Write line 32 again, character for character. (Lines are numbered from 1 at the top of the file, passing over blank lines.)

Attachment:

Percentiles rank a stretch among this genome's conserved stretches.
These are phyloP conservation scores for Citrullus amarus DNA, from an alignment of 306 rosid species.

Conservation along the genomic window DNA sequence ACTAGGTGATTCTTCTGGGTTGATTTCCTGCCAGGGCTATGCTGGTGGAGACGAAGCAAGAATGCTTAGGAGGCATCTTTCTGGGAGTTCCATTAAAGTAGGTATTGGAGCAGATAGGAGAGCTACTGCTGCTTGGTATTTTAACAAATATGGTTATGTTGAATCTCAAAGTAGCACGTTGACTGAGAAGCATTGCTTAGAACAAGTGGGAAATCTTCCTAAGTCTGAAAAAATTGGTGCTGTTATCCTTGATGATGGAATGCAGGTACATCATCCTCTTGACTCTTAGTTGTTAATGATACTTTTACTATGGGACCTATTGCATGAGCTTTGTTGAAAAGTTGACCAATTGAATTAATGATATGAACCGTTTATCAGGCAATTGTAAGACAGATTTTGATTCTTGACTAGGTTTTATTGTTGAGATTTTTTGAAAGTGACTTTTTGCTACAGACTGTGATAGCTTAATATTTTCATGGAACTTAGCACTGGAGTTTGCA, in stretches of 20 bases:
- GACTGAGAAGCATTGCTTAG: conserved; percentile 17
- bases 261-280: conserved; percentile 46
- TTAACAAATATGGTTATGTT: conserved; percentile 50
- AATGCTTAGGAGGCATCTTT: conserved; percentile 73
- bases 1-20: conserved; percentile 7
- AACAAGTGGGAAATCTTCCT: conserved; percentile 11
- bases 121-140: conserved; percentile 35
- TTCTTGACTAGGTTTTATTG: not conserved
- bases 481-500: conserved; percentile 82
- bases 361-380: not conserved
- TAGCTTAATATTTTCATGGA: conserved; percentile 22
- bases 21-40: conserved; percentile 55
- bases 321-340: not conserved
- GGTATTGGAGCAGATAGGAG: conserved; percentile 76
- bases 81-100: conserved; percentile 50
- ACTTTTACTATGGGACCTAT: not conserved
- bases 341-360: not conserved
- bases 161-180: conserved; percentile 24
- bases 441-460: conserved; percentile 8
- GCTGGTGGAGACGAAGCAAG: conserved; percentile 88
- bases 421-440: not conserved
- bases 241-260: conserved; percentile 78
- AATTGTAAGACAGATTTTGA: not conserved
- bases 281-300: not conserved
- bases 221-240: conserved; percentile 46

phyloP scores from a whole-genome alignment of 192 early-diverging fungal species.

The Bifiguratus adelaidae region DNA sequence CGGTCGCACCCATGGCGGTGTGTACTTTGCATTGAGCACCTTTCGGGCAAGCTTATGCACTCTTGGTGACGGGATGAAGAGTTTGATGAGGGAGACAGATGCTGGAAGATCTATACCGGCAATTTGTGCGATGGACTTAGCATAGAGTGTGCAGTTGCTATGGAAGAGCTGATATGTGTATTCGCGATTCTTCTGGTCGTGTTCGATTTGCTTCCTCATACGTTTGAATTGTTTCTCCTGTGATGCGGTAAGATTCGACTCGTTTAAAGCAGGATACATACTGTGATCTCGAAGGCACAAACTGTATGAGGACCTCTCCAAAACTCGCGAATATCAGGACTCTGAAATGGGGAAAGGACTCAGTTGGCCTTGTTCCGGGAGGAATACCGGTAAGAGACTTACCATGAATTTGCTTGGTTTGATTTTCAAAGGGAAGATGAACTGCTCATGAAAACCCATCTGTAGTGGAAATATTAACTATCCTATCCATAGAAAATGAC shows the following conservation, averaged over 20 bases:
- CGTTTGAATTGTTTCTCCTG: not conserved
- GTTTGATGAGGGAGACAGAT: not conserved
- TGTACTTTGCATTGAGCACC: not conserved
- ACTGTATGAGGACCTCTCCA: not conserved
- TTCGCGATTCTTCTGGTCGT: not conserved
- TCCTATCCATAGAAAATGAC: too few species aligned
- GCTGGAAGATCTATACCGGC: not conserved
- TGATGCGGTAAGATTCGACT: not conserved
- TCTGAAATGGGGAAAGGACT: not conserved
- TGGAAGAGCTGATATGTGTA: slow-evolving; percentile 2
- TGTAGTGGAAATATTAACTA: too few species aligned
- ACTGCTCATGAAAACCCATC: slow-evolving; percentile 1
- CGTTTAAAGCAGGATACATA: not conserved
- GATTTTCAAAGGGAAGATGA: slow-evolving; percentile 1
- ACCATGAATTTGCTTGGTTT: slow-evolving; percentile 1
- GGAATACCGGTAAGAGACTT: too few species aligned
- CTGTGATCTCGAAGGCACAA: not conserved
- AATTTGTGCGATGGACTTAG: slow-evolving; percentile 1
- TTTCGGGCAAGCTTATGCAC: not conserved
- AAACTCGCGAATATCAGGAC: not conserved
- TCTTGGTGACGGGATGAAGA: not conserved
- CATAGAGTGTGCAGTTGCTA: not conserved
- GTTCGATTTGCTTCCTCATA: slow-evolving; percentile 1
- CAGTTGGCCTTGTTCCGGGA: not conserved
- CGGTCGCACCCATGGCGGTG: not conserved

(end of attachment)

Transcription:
- GTTTGATGAGGGAGACAGAT: not conserved